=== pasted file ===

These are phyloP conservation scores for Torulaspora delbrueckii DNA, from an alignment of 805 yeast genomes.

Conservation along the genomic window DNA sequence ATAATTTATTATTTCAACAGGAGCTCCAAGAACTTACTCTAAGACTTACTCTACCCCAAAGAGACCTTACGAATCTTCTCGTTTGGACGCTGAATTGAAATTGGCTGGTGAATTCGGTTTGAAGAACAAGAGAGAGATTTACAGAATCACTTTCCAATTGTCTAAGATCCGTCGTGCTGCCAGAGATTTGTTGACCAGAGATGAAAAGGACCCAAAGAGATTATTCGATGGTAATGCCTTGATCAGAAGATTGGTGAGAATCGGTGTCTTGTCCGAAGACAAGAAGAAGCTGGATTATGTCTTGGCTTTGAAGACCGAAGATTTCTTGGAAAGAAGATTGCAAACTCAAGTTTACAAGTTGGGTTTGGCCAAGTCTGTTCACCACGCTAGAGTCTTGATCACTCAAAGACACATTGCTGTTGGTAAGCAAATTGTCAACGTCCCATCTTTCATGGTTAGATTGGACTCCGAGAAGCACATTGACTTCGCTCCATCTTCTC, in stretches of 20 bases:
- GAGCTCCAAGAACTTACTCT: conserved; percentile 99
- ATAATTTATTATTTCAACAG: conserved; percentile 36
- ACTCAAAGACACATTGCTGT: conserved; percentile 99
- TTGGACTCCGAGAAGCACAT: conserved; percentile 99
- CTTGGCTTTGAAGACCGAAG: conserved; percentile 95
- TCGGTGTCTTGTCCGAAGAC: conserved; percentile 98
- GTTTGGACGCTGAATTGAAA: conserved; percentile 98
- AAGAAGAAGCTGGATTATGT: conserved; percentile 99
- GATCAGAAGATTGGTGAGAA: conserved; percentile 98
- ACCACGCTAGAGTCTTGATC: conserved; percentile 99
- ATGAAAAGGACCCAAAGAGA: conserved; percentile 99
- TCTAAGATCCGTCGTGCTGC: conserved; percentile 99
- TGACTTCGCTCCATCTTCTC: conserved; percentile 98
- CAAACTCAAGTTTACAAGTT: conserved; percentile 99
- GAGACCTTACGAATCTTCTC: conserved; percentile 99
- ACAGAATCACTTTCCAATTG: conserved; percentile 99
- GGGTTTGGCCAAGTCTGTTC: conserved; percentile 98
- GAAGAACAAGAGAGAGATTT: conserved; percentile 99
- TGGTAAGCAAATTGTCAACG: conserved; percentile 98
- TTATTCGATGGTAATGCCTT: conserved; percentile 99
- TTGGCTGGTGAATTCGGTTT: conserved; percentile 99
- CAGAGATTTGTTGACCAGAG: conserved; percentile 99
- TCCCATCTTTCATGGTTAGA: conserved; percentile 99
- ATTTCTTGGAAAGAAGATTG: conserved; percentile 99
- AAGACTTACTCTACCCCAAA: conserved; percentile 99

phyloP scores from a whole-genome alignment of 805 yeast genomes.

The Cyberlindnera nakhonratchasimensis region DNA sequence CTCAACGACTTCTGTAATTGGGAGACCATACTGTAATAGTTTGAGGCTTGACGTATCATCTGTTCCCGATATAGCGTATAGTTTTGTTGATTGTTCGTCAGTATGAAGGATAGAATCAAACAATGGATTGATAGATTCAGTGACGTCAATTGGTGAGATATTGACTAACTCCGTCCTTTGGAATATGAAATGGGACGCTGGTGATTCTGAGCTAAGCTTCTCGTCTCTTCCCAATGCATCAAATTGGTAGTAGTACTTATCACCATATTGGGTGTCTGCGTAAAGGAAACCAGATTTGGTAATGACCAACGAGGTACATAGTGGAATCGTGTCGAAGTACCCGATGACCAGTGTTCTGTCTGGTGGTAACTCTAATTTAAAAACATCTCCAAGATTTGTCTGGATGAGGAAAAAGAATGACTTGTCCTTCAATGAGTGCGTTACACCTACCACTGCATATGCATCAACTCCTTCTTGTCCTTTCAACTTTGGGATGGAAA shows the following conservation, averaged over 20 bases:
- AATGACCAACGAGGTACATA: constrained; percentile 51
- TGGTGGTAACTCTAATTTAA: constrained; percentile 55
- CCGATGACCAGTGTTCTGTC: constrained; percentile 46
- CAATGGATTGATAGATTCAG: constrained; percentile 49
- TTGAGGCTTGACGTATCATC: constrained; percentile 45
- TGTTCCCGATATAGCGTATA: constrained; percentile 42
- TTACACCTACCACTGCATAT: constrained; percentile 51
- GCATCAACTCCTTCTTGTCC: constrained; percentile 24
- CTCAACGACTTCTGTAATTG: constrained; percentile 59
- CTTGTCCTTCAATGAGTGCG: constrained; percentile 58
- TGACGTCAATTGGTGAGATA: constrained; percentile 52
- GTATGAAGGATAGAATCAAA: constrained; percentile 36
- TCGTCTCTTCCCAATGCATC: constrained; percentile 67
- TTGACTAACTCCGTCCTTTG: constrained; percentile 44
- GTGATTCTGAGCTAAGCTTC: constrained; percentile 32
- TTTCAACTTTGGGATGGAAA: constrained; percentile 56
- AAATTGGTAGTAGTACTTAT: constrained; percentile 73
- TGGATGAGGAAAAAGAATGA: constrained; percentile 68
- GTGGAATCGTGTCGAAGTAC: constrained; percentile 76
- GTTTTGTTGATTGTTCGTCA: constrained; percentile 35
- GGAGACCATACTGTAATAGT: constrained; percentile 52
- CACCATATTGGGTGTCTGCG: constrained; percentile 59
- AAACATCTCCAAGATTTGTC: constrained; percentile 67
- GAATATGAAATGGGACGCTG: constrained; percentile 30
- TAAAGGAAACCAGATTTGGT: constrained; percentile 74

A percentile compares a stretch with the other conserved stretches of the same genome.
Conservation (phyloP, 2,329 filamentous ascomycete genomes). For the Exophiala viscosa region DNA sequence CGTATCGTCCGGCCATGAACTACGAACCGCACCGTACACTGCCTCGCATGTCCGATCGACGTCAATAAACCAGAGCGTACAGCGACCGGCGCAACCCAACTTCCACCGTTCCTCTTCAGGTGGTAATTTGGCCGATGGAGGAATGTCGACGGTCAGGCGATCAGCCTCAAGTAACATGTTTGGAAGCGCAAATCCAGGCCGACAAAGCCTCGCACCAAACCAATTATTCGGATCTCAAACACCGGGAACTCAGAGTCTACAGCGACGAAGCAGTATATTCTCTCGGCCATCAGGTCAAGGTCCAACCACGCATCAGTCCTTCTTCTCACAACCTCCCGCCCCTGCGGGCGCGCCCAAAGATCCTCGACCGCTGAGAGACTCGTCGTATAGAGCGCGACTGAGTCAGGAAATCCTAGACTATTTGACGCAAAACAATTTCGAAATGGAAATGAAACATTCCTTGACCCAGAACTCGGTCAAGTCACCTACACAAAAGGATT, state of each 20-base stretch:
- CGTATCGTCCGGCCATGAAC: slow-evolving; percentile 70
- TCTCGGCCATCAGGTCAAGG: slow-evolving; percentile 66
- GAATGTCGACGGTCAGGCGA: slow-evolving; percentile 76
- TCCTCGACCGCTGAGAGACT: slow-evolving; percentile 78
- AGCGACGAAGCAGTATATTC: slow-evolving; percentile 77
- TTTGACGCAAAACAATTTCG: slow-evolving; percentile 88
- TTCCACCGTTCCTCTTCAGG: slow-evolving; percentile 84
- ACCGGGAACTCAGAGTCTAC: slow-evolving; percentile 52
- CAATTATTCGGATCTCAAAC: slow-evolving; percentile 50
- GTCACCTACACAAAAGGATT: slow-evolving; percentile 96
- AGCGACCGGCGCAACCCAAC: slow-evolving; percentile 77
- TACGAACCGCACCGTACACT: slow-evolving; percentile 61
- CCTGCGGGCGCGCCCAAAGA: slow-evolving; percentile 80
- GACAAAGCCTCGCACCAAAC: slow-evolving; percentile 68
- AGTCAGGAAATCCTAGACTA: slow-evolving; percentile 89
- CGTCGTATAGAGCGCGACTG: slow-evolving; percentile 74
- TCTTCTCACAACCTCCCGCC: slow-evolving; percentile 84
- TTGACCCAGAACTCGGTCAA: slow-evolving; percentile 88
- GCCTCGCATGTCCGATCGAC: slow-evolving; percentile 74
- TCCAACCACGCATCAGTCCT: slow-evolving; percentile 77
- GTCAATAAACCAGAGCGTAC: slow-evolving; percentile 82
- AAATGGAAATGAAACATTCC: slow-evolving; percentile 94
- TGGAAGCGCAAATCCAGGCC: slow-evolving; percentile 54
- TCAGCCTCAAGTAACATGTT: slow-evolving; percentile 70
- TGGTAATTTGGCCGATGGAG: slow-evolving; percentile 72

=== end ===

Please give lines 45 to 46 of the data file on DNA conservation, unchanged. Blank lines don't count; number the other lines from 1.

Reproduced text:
- TTTCAACTTTGGGATGGAAA: constrained; percentile 56
- AAATTGGTAGTAGTACTTAT: constrained; percentile 73